Containment is a powerful skill for all of us. Containment allows us to give our nervous systems a break from distress and choose what and when we want to think about certain things.
1) collect some boxes! Show your boxes to the child through the video. Allow the child to choose a box. ( shoeboxes, shipping boxes, boxes are everywhere when you look!)
2) show the child your collection of paints. Of course if this were a face to face session, you could allow the child to paint it on their own. For telehealth, I am painting the box with the child’s instruction. The child can choose to mix the paints, which size brushes to use, how to blend, etc. If you have middle schoolers, be prepared to be asked for some “fades” ha!
3) talk about containment while painting. Ask the child to visualize what they want the box to look like at the end and add any imaginary elements that help the box feel strong too (a lock, a guard, a surrounding fortress). Practice having the child think of something minimally distressing and visualize putting it in the box. Practice noticing the stress leaving the body (take a baseline of body sensations before and after the stressor is contained). Explain the container gives us breaks from stress and worries and helps us remember we are not what upsets us, it is separate from us. Talk about how we often do need to come back to what is in the box when we choose to and then we deal with things one at a time.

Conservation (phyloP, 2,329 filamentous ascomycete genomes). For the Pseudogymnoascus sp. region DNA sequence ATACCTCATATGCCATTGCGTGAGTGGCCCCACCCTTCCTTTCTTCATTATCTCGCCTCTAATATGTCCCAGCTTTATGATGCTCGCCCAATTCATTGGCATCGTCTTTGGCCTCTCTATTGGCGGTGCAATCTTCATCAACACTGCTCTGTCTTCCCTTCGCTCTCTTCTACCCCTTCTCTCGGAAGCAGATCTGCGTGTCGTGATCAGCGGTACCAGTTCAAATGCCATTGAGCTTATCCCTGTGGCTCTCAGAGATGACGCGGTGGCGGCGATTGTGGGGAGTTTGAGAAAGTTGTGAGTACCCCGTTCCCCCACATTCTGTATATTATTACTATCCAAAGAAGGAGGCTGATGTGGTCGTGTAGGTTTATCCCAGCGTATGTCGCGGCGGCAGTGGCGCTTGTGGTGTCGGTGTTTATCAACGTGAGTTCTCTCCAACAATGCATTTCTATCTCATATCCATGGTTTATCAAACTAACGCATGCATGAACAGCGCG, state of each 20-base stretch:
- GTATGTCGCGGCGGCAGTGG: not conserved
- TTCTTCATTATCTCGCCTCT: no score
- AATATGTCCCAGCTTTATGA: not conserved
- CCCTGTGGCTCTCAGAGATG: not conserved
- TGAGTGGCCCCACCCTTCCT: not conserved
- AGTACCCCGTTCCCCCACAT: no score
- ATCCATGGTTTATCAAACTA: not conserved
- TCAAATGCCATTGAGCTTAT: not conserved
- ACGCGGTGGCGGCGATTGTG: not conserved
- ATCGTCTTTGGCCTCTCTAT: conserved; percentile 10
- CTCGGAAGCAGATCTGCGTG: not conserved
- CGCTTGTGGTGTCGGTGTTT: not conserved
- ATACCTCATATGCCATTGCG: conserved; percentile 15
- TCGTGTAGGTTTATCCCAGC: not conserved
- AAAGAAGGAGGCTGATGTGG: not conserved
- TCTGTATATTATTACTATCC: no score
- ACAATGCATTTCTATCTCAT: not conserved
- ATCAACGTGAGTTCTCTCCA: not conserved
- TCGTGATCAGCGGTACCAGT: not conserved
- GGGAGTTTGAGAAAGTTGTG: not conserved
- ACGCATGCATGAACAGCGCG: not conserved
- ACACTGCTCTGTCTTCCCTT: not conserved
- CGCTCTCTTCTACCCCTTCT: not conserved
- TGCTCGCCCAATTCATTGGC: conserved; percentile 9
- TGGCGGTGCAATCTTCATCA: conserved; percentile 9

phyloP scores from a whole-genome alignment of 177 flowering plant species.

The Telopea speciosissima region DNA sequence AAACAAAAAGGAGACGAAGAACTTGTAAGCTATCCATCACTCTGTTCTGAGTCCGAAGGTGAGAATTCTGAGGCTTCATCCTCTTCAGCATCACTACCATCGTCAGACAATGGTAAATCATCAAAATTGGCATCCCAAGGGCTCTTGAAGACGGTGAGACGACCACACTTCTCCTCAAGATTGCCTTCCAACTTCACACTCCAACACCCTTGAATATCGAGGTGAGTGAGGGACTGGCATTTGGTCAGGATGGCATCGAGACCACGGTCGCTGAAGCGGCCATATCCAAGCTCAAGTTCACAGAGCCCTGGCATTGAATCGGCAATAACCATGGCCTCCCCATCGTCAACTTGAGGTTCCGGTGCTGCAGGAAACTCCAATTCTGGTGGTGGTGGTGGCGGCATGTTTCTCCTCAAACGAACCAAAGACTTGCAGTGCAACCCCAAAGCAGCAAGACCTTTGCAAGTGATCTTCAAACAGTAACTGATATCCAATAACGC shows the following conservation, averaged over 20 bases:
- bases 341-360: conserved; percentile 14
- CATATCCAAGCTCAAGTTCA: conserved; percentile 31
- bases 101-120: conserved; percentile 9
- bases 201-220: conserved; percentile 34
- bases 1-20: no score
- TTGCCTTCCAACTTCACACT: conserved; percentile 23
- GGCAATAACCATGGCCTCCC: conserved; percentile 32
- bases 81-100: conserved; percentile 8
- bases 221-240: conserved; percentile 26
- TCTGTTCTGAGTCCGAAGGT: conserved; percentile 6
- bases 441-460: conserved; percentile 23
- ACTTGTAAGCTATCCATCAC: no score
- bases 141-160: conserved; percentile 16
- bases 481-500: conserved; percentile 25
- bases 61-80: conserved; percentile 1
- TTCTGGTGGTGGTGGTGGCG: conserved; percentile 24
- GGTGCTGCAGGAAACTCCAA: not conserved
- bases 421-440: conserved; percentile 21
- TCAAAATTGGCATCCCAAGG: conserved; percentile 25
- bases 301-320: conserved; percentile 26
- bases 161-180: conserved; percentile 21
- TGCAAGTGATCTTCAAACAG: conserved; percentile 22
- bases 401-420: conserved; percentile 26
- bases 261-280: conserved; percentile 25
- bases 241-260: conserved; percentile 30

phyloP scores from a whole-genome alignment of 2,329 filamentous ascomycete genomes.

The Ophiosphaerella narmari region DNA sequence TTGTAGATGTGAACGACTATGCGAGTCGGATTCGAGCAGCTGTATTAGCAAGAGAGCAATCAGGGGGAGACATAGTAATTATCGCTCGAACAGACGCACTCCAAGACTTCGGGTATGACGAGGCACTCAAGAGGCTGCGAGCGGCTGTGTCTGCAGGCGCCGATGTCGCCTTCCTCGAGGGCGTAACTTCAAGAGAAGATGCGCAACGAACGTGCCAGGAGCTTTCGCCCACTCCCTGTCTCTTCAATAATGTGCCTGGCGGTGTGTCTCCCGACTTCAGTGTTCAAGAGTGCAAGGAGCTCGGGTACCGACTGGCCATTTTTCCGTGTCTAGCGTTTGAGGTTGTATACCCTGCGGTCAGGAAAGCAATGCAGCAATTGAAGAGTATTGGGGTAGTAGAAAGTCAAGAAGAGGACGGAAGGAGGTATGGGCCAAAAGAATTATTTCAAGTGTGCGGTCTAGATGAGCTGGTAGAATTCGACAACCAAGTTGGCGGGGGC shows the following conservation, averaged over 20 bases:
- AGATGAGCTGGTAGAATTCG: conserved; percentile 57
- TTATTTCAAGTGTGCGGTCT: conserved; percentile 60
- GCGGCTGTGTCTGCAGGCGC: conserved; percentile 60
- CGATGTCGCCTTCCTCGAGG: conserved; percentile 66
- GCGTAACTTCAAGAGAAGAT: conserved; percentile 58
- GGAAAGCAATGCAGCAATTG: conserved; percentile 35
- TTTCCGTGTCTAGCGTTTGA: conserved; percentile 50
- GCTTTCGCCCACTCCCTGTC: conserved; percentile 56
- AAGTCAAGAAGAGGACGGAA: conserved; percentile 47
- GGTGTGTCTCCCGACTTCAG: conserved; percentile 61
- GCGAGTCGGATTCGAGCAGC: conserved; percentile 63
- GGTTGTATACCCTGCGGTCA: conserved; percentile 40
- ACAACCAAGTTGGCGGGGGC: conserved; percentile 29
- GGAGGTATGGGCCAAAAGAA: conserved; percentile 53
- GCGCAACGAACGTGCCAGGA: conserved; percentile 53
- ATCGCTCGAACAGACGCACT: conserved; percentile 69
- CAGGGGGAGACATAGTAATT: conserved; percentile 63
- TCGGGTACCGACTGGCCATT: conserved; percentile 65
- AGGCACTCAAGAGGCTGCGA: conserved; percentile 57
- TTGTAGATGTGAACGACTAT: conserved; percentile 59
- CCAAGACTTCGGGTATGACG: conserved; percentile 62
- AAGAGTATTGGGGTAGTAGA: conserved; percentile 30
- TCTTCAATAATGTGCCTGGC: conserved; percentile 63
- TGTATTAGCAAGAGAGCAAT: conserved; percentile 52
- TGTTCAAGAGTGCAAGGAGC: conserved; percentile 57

Create a routine! Practice using the box to put leftover material from session inside at the end of session. You can even hold the box up to the child on the screen while they do this. Remind the child you will come back to this next session and the child can choose to take things out before then to address with supportive adults or other safe expression activities. Some things stay in the box only for therapy, examples could be EMDR material or children who do not have an emotionally safe environment at home to express certain things.
Happy containing everyone! Maybe us therapists can create our own containers to use in sessions too!